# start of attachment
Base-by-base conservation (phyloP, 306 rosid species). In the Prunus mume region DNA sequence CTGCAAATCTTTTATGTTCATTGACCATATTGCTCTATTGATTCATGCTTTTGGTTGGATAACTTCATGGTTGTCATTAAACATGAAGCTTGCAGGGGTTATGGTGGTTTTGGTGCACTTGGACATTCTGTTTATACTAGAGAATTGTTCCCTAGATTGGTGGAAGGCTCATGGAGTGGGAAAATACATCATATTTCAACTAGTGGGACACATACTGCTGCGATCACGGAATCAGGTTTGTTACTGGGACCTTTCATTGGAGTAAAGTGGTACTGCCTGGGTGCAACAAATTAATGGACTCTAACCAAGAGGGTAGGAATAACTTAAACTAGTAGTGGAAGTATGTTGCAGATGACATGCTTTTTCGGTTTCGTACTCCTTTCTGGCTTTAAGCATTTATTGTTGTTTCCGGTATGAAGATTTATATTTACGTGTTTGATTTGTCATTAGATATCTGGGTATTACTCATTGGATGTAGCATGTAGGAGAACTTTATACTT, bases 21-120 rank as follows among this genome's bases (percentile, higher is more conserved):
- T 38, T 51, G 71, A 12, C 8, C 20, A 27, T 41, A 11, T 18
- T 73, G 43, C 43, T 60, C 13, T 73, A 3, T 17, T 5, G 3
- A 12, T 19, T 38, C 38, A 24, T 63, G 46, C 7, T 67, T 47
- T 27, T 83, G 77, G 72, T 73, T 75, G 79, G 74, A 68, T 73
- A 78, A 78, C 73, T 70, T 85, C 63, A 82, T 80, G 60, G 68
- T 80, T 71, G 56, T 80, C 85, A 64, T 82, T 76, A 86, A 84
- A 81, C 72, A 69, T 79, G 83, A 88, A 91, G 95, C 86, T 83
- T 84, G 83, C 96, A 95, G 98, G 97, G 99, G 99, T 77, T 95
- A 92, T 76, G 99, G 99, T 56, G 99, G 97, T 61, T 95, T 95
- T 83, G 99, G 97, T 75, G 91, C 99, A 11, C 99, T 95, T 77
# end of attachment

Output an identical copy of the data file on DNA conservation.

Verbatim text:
Base-by-base conservation (phyloP, 306 rosid species). In the Prunus mume region DNA sequence CTGCAAATCTTTTATGTTCATTGACCATATTGCTCTATTGATTCATGCTTTTGGTTGGATAACTTCATGGTTGTCATTAAACATGAAGCTTGCAGGGGTTATGGTGGTTTTGGTGCACTTGGACATTCTGTTTATACTAGAGAATTGTTCCCTAGATTGGTGGAAGGCTCATGGAGTGGGAAAATACATCATATTTCAACTAGTGGGACACATACTGCTGCGATCACGGAATCAGGTTTGTTACTGGGACCTTTCATTGGAGTAAAGTGGTACTGCCTGGGTGCAACAAATTAATGGACTCTAACCAAGAGGGTAGGAATAACTTAAACTAGTAGTGGAAGTATGTTGCAGATGACATGCTTTTTCGGTTTCGTACTCCTTTCTGGCTTTAAGCATTTATTGTTGTTTCCGGTATGAAGATTTATATTTACGTGTTTGATTTGTCATTAGATATCTGGGTATTACTCATTGGATGTAGCATGTAGGAGAACTTTATACTT, bases 21-120 rank as follows among this genome's bases (percentile, higher is more conserved):
- T 38, T 51, G 71, A 12, C 8, C 20, A 27, T 41, A 11, T 18
- T 73, G 43, C 43, T 60, C 13, T 73, A 3, T 17, T 5, G 3
- A 12, T 19, T 38, C 38, A 24, T 63, G 46, C 7, T 67, T 47
- T 27, T 83, G 77, G 72, T 73, T 75, G 79, G 74, A 68, T 73
- A 78, A 78, C 73, T 70, T 85, C 63, A 82, T 80, G 60, G 68
- T 80, T 71, G 56, T 80, C 85, A 64, T 82, T 76, A 86, A 84
- A 81, C 72, A 69, T 79, G 83, A 88, A 91, G 95, C 86, T 83
- T 84, G 83, C 96, A 95, G 98, G 97, G 99, G 99, T 77, T 95
- A 92, T 76, G 99, G 99, T 56, G 99, G 97, T 61, T 95, T 95
- T 83, G 99, G 97, T 75, G 91, C 99, A 11, C 99, T 95, T 77